Who is a Chef? Who is a Cook?

There’s a lot of confusion out there about just what constitutes a “chef” versus a “cook.” Oh yes, and it’s a question that many writers have tried to answer. Nothing new there. I’m a big believer in defining terms, realizing of course that terminology and words change meanings over the years. But, that said, and…

Science: The Missing Ingredient in the So-Called Art of Cooking

Every chef should be a scientist too. How so? Cooking changes the chemical and structure of food. Therefore, understanding these changes would help a lot when perched in front of the stove, whisk or wooden spoon in hand. Over the last several weeks, I’ve watched more episodes of the popular American TV program, “Chopped,” than I…

The South is Rising Again: The 2013 James Beard Nominees

In the culinary world, the equivalent of the Pulitzer Prize or the Oscars comes down to the James Beard Awards. This year, the list of nominees includes a large number of Southern chefs, restaurants, and other food-related entities. What’s so fascinating about this list lies in the evidence of increasing diversity – it’s not all…

The Expert (French) Cook in Enlightenment France: A Review

If you scrutinize sixteenth-century Dutch artist Pieter Aertsen’s painting, “The Cook in Front of the Stove,” you will see a rather stereotypical image of servant cooks, one that persisted in popular memory in Europe until well into the nineteenth century. Sean Takats, assistant professor of history at George Mason University and codirector of Zotero, attempts…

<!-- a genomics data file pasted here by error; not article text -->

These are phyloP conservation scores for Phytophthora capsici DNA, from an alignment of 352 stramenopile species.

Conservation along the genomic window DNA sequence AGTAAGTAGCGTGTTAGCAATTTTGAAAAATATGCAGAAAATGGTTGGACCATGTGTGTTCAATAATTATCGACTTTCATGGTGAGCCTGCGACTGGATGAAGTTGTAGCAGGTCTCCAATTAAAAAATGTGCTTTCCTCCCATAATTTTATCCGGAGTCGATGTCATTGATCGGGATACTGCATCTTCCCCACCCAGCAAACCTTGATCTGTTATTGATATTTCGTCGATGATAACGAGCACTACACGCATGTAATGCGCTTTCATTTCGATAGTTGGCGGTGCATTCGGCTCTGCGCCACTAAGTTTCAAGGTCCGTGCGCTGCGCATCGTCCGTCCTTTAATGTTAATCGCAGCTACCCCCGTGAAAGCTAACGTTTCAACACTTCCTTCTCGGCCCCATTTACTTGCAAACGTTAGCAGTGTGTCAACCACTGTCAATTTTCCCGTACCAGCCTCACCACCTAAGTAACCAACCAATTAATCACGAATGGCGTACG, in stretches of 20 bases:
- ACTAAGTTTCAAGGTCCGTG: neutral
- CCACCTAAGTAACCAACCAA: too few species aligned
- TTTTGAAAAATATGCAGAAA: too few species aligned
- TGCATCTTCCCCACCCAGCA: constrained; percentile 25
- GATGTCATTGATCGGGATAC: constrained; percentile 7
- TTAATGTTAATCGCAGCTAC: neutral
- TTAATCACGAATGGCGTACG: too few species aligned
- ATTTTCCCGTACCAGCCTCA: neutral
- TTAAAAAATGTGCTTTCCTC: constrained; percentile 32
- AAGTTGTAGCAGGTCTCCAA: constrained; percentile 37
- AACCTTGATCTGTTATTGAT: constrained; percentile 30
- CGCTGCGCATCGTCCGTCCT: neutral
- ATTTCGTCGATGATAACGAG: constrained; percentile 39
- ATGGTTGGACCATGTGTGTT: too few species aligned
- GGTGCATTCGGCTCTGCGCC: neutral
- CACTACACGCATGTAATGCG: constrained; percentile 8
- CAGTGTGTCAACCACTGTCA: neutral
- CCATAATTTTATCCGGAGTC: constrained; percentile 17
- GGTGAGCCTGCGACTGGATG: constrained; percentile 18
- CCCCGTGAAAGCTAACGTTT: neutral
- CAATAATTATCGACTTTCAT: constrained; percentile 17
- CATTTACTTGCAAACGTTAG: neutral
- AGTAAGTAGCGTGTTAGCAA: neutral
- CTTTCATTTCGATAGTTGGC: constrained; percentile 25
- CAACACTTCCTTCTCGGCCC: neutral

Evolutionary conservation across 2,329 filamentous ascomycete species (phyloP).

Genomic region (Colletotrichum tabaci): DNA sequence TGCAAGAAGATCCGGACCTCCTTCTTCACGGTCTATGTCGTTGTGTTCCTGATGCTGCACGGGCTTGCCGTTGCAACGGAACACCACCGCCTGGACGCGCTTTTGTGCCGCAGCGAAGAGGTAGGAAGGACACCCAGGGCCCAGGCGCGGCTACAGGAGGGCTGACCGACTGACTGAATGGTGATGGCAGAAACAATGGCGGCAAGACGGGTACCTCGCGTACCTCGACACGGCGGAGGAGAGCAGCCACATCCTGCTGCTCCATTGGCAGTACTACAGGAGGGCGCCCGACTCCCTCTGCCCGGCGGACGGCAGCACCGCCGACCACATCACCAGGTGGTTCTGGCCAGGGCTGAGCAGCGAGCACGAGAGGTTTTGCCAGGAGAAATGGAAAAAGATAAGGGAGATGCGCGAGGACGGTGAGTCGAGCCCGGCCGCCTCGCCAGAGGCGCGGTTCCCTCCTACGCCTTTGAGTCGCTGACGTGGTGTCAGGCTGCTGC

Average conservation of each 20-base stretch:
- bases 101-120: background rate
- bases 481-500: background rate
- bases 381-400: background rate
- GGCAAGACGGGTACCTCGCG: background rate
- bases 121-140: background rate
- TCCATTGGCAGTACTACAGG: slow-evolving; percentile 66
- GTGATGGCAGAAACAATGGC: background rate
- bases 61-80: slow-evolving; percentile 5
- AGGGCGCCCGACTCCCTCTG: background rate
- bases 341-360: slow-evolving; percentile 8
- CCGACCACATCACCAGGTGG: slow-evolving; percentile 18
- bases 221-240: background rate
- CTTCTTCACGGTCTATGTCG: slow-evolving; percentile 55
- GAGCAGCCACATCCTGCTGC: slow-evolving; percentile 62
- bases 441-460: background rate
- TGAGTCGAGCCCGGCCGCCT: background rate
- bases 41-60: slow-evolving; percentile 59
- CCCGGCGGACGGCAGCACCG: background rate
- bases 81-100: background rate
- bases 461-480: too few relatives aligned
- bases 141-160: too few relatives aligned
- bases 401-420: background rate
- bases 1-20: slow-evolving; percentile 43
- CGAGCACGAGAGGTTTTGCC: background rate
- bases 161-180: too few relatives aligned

Auguste Escoffier: Le Guide Culinaire, Revised

New, revised version of Escoffier’s premier work, unabridged fourth edition from 1921. In English, glory be. Translated from the 1921 Fourth Edition, this revision includes all-new Forewords by Heston Blumenthal, chef-owner of the Michelin three-star-rated Fat Duck restaurant, and Chef Tim Ryan, President of The Culinary Institute of America, along with Escoffier’s original Forewords, a…

The [Culinary] Heroes of France

They’re not in the Panthéon in Paris, where France entombs her heroes, but from all the adulation they receive, you’d think they would be. France not only treats its chefs like celebrities or royalty, but the country  sometimes even views these men (usually they’re all men) like gods. Here’s a taunting image by photographer and…